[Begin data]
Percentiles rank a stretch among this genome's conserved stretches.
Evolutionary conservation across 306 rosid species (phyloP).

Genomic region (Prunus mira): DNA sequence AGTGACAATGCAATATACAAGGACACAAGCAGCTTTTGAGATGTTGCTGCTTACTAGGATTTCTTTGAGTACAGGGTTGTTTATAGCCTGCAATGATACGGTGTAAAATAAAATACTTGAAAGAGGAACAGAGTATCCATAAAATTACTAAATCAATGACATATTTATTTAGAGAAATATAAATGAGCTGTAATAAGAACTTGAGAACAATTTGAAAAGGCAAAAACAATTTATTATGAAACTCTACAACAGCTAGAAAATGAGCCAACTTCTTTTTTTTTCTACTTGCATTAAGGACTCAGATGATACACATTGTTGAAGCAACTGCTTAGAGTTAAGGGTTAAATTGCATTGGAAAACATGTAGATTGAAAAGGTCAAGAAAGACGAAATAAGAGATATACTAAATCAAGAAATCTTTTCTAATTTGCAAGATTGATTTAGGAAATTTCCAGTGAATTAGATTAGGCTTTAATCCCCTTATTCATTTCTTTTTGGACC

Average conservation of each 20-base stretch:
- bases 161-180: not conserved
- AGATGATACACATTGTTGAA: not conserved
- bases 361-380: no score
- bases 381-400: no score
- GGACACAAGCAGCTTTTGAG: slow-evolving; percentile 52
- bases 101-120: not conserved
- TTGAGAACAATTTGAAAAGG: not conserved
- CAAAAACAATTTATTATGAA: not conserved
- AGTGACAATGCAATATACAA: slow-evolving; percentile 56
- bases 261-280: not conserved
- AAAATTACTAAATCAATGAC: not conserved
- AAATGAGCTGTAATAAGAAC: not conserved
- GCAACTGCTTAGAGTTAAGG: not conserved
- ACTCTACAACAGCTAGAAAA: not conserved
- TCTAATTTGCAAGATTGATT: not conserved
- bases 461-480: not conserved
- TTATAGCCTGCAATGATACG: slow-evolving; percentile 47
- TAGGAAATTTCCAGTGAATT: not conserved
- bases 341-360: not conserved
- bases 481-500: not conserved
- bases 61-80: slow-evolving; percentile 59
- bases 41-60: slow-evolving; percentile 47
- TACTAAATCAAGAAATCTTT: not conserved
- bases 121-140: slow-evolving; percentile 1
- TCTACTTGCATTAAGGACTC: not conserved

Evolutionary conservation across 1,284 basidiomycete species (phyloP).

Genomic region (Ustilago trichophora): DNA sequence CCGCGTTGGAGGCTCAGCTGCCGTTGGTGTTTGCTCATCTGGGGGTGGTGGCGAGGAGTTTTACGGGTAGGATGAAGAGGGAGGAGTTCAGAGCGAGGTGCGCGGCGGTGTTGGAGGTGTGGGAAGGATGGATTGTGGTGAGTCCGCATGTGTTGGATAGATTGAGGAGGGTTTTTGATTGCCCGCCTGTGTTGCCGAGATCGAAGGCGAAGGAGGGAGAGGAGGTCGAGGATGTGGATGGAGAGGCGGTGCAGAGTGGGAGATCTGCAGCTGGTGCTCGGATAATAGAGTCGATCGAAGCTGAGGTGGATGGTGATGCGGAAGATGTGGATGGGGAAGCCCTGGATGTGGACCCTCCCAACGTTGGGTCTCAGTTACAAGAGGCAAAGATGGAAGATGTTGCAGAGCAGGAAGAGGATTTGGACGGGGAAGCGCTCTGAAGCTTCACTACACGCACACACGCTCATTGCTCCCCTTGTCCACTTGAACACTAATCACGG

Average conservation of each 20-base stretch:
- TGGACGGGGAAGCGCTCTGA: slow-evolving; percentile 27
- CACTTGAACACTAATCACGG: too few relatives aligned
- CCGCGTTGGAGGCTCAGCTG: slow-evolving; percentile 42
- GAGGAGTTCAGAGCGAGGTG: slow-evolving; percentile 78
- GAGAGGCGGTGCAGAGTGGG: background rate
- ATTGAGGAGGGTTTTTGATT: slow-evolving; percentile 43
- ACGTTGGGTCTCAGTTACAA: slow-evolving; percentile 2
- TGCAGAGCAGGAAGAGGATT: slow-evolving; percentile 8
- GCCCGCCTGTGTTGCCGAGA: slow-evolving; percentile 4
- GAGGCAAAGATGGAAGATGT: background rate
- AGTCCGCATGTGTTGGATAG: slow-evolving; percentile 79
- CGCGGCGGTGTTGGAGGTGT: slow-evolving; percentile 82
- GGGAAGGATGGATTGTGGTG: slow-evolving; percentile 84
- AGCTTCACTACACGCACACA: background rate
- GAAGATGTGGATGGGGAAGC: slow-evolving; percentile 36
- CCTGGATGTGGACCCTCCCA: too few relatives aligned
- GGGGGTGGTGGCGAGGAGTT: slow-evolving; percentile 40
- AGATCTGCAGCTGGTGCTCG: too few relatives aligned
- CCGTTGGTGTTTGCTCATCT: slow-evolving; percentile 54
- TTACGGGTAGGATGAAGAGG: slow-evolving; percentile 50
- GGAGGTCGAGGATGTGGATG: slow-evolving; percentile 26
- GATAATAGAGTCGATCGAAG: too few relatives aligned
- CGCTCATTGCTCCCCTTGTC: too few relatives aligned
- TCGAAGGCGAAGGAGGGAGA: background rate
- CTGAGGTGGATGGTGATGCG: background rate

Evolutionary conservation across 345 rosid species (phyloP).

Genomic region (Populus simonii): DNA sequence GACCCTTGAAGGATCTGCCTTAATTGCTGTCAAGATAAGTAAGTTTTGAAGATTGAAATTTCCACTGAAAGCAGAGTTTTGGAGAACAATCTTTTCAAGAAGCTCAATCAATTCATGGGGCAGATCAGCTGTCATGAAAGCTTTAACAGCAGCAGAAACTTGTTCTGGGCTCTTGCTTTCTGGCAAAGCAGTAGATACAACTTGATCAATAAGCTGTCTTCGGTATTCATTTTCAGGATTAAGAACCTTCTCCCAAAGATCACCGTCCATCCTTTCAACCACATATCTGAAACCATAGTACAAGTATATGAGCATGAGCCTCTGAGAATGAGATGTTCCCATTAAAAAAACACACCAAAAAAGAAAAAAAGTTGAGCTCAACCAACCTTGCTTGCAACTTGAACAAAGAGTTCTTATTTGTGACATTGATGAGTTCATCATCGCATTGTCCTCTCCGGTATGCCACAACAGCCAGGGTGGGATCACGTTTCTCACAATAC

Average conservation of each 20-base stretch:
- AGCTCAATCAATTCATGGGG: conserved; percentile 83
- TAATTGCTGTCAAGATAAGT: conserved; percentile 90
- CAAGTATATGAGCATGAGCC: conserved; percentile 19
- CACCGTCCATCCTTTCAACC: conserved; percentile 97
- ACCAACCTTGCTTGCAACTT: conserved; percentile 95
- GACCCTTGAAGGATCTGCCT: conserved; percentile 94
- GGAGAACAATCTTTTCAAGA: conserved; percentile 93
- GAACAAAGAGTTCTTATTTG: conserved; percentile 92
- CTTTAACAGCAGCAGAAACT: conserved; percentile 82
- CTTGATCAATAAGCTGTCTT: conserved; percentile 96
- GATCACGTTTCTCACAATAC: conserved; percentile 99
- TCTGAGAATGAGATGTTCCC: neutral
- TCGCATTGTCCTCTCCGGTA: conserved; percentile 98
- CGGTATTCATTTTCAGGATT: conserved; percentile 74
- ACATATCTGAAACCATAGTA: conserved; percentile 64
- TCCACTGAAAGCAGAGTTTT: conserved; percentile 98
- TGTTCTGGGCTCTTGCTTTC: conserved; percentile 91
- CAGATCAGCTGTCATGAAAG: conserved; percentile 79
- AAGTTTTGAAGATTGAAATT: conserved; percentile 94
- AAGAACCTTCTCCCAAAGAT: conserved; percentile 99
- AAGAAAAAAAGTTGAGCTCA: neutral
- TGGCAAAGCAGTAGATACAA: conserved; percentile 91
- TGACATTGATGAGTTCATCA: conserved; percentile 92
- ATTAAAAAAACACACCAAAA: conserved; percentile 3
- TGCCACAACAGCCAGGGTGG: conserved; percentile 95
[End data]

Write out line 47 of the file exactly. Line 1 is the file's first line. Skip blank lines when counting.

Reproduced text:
- GAAGATGTGGATGGGGAAGC: slow-evolving; percentile 36